So I didn’t lose it, as such, I just gambled it away in a game where skill, poker face and celebration style are unimportant. Thankfully.

Known as two-up, this game sees people bet against each other on a heads or tails majority of a two or three-coin throw. Using a wooden coin cradle AKA a kip, the spinner stands in the middle of a 3-metre circle and flips the coins out of their paddle onto the ground. The ringkeeper announces the result and the crowd goes wild, swears, shouts.

Someone always wins. The tails better – the person who has held the money throughout the action – either hands over the cash or pockets it, depending on the game outcome.

Then it all repeats. Again and again. Hours of it, apparently.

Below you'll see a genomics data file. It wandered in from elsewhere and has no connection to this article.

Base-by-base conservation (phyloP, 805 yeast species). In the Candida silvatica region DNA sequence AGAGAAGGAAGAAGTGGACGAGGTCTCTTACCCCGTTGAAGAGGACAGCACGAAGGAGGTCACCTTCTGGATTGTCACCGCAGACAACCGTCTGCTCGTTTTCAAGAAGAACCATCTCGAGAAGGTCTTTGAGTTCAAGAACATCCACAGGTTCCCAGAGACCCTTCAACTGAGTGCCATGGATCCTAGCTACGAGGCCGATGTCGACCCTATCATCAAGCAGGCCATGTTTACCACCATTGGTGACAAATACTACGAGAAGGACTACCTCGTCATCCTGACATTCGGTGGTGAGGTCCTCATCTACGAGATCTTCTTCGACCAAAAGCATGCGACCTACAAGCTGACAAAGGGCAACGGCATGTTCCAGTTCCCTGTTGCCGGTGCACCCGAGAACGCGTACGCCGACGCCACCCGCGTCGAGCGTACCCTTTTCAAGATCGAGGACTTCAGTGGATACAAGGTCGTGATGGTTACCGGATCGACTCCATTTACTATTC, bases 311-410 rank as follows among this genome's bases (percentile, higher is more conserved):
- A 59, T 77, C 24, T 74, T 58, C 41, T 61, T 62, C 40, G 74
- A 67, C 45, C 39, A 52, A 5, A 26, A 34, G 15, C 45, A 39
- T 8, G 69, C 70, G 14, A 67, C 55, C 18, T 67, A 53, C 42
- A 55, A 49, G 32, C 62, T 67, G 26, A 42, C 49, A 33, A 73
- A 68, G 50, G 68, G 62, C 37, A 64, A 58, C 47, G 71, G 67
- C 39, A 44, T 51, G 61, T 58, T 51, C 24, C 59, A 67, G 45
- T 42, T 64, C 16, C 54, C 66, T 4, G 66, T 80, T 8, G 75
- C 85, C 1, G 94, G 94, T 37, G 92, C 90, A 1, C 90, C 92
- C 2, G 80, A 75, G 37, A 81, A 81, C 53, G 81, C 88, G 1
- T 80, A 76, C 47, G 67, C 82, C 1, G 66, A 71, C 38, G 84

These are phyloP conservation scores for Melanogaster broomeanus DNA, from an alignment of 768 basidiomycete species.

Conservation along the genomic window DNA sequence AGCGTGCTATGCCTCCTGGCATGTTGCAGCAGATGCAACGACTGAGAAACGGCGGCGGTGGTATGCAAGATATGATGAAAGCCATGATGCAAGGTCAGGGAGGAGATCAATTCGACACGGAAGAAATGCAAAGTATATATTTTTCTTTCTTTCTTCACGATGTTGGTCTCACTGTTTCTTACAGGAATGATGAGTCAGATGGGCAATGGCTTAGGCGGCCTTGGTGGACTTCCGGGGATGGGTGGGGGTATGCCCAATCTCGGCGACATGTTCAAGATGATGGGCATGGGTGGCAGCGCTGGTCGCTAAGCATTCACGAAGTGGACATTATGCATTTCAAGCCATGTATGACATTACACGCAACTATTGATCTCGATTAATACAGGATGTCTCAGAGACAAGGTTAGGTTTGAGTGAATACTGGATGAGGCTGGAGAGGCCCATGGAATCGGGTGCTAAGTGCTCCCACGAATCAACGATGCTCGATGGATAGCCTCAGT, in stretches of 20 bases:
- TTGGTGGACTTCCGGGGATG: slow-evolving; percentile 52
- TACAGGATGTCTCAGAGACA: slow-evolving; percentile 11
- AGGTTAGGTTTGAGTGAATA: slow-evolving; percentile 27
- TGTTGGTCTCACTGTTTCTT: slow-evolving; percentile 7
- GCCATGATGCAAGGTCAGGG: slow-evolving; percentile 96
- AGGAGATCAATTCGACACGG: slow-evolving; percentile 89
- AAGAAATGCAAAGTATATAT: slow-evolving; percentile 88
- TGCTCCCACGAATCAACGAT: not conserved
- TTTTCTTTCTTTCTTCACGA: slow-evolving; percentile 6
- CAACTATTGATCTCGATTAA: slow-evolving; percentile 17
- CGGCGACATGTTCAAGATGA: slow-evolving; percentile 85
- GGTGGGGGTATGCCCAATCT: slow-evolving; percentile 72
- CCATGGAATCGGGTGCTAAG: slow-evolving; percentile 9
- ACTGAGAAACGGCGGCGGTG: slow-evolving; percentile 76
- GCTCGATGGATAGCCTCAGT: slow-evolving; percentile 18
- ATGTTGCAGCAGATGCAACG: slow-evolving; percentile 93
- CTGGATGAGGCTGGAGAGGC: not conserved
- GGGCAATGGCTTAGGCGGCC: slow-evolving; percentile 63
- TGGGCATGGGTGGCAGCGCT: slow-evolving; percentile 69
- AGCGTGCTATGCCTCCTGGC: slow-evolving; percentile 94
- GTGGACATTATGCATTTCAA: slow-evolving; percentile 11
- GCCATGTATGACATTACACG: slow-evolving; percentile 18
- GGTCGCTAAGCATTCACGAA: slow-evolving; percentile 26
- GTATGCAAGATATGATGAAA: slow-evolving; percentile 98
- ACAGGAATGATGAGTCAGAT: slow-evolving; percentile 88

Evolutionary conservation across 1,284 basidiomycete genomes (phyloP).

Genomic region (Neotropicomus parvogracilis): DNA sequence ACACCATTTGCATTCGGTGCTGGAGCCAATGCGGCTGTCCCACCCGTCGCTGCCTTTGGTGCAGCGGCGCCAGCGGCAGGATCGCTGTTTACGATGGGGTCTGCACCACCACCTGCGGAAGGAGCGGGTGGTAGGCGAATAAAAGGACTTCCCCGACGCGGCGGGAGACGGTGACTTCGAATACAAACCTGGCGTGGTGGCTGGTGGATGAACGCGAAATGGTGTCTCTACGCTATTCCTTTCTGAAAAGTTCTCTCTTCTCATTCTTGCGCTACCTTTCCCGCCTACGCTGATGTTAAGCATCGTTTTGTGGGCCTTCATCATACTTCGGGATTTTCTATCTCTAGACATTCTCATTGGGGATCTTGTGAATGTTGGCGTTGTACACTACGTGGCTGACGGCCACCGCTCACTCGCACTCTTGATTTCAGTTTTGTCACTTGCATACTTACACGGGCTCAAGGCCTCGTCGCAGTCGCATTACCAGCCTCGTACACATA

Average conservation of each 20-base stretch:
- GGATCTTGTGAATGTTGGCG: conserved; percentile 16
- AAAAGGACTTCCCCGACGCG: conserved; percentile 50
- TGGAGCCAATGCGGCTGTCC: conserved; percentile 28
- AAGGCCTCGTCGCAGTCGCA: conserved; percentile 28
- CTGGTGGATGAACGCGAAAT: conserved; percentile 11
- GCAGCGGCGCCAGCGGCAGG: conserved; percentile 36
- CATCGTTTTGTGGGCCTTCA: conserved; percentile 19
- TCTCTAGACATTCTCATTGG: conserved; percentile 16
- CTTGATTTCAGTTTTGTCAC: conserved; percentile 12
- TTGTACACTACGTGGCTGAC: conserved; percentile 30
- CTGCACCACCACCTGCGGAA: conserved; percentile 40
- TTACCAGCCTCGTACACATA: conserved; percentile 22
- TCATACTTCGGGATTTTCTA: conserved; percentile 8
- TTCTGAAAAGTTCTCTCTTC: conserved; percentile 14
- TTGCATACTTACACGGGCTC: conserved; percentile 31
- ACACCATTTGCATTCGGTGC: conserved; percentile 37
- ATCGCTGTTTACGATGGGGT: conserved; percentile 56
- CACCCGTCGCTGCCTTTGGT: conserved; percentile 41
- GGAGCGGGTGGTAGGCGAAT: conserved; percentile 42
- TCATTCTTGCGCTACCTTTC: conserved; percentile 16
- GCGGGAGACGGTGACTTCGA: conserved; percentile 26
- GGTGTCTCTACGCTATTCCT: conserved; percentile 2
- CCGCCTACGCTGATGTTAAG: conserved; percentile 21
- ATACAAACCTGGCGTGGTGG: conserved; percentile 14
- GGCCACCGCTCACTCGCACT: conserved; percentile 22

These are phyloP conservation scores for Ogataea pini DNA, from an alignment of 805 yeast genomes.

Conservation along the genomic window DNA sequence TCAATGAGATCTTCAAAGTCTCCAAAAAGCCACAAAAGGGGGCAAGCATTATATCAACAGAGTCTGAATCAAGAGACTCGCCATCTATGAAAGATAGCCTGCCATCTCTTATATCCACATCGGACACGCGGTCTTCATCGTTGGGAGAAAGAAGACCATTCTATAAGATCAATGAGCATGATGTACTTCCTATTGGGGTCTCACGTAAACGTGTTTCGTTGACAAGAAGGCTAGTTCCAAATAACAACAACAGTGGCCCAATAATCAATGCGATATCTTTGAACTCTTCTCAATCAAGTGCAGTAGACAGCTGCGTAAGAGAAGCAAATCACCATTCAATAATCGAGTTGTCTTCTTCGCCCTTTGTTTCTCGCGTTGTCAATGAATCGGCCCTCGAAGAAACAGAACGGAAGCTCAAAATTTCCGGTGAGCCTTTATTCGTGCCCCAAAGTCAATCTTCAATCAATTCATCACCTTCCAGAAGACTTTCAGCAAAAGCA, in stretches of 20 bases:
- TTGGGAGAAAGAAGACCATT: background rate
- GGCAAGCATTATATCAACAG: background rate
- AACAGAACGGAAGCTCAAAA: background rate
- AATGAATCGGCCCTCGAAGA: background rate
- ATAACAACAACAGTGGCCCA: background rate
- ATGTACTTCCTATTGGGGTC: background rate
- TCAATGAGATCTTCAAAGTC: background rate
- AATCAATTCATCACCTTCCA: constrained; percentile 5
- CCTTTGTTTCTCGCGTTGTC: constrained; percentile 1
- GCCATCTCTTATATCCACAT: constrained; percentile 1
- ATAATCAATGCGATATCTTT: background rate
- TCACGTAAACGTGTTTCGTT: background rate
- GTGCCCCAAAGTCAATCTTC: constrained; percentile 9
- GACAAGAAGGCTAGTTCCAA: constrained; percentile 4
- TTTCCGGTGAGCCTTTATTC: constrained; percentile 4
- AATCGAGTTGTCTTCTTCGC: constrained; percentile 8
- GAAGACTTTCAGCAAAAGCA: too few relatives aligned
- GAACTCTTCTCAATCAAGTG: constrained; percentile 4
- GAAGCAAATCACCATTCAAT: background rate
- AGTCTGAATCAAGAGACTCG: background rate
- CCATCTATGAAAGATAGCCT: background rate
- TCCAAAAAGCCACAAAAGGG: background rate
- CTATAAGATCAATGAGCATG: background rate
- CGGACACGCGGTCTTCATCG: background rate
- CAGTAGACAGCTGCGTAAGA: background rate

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Originally played by the soldiers in the trenches of Gallapoli during the First World War, two-up is now legally only allowed to be played on the 25th of April every year – ANZAC day  – which ‘marks the anniversary of the first major military action fought by Australian and New Zealand forces during the First World War‘.

But why only play two-up one day a year?

It does make some sense. With patrons of the places where the games take place betting each other and not the house, there is little to no commercial profit, other than the income from extra drinks. But this doesn’t address the legal issue.

More likely, though, is that Australia wants to be responsible in keeping problems associated with alcohol and gambling to a minimum. Two-up certainly offers the opportunity to win and then lose a lot of money, very quickly.